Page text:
Brown pledges spending switch

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The Independent Online
Labour will increase the share of national income spent on education, and reduce the share spent on unemployment, revers-ing the trend of the Tory years, Gordon Brown said yesterday.

Commenting on yesterday's Independent report on deep cuts in the education and employment budget, the shadow Chancellor told a Labour press conference it was true that government spending on training and employment was being cut. "It's been cut by 36 per cent since 1991-92," he said.

But Gillian Shephard, Secretary of State for Education and Employment, told a Conservative press conference: "I fear The Independent has got it totally wrong. In the first place, it is of course a matter of public record that we have reduced the amount of money we are spending on unemployed people, because the number of unemployed people has reduced.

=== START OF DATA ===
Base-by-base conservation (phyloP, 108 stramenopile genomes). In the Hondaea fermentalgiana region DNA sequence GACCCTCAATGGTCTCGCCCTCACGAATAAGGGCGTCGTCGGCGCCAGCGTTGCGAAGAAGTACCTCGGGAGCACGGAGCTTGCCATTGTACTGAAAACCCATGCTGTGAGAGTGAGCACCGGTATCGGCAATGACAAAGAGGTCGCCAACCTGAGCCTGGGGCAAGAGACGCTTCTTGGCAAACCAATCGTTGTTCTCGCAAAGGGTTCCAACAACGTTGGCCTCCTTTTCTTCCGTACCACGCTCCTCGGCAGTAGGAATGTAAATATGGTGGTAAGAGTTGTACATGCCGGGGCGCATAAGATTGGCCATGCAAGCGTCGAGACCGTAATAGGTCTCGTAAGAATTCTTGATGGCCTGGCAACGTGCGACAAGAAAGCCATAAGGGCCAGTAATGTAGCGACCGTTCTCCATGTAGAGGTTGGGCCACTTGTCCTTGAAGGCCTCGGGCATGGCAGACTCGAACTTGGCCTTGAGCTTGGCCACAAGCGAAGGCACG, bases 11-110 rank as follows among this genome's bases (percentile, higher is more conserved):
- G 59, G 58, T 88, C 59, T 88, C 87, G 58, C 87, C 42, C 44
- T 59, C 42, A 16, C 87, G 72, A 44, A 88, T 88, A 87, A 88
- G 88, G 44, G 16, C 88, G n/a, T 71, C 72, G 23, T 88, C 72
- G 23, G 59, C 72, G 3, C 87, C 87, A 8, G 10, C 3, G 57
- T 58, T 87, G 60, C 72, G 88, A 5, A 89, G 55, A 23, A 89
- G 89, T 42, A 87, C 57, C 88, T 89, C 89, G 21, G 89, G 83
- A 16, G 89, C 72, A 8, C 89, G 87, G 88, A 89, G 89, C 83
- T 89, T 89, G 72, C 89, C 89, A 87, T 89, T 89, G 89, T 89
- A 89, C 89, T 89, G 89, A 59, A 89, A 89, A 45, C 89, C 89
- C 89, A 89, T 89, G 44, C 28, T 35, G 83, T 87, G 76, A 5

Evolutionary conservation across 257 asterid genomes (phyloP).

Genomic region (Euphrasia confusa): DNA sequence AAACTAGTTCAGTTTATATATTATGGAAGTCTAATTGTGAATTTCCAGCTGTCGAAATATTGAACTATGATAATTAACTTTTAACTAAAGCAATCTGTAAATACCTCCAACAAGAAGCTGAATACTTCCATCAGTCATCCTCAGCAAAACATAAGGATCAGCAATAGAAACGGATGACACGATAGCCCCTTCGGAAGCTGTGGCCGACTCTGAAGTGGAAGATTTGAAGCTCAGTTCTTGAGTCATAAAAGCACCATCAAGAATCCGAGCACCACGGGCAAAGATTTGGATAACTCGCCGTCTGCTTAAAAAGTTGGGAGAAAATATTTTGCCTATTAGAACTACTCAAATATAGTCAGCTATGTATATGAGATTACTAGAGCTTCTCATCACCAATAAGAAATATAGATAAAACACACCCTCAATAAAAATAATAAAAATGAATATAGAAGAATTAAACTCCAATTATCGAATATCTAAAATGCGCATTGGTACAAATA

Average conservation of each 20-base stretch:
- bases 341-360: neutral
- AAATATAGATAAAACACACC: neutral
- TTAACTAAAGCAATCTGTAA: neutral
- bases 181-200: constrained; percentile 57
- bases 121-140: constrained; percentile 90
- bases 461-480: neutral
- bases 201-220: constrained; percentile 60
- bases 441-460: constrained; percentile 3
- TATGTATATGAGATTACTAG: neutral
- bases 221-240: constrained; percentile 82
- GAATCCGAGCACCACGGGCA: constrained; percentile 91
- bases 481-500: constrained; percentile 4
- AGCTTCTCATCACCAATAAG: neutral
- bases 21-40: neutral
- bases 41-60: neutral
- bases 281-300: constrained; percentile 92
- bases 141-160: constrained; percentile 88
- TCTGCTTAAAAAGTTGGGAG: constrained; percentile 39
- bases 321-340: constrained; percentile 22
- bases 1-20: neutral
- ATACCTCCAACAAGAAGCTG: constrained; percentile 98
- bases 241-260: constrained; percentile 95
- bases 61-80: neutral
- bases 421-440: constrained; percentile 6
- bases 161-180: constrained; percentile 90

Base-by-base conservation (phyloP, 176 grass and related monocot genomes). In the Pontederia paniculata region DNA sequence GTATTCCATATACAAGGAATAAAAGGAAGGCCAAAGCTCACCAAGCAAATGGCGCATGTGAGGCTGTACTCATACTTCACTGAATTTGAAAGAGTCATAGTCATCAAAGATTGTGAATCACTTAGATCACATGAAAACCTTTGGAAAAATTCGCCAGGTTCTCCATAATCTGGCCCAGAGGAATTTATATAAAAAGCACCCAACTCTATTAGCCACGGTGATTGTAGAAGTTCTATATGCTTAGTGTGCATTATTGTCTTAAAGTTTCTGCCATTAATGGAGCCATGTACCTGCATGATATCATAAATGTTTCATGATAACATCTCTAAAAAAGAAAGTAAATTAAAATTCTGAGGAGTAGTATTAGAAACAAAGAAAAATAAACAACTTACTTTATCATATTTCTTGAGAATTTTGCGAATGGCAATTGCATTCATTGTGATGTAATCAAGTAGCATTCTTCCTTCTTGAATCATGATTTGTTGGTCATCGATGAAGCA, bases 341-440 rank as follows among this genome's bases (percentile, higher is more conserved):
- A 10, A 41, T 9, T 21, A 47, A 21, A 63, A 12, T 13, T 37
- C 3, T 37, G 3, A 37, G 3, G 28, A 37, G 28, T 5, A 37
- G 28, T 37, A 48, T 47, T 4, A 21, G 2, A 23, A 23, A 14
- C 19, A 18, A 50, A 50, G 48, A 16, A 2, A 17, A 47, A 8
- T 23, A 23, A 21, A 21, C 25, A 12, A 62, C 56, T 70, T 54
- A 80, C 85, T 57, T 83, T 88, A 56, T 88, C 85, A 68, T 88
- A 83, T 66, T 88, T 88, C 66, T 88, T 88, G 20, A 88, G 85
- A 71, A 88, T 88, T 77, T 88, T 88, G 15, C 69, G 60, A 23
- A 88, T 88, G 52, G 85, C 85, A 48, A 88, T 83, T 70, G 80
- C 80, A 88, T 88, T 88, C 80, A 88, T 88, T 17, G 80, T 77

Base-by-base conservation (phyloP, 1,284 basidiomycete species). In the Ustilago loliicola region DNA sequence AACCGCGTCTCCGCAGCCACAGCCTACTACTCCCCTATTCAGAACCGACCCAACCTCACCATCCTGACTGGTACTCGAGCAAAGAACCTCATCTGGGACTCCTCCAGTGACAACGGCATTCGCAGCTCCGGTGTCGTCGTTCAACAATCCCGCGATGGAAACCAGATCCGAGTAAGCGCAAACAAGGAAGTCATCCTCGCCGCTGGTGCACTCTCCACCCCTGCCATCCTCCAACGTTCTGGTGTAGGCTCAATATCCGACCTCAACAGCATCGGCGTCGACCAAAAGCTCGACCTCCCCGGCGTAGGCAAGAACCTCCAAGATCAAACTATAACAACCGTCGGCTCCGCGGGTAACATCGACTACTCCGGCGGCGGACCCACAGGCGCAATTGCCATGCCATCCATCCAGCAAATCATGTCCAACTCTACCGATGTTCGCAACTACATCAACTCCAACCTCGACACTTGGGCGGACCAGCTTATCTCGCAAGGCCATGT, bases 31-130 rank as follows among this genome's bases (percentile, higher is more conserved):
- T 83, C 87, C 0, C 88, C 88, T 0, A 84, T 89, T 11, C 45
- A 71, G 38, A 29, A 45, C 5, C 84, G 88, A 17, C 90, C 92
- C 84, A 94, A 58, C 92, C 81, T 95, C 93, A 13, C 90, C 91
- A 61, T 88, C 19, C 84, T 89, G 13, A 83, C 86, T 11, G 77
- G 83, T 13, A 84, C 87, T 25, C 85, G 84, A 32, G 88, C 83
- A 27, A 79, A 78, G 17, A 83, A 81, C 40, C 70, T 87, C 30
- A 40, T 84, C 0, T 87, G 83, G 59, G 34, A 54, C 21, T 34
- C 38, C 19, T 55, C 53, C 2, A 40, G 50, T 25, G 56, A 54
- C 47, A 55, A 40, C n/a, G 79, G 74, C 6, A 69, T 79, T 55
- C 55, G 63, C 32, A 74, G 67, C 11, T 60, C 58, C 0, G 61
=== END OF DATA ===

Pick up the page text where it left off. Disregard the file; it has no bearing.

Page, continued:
"The one follows the other, except, of course with the Labour Party. I recall that Gordon Brown in November 1995 said that Labour would spend pounds 3bn, the eleventh time it has been spent, to get 250,000 people back into work. Since then, we have put 315,000 people back into work without a pounds 3bn tax, which is obviously a chimera."

Mr Brown said: "Training, as well as employment measures, are now suffering. It is indeed one of the reasons why our windfall levy is absolutely essential; to tackle the problem of youth and long-term unemployment and training.

"We've got this amazing situation that the figures this morning in The Independent highlight, where unemployment now costs this Government more than education.

"You cannot continue as a civilised society, with the hopes for the younger generation being fulfilled, if you are spending more on the problem of failure, that is the costs of unemployment, than you're spending on investment in your future, and that is education.

"So that is why it will be stated quite specifically in our manifesto, that we will reverse the trend of the Conservative years, where more is spent on welfare than education. We want the expenditure on education, as a share of national income, to rise while the expenditure on the income- related benefits for unemployment actually falls."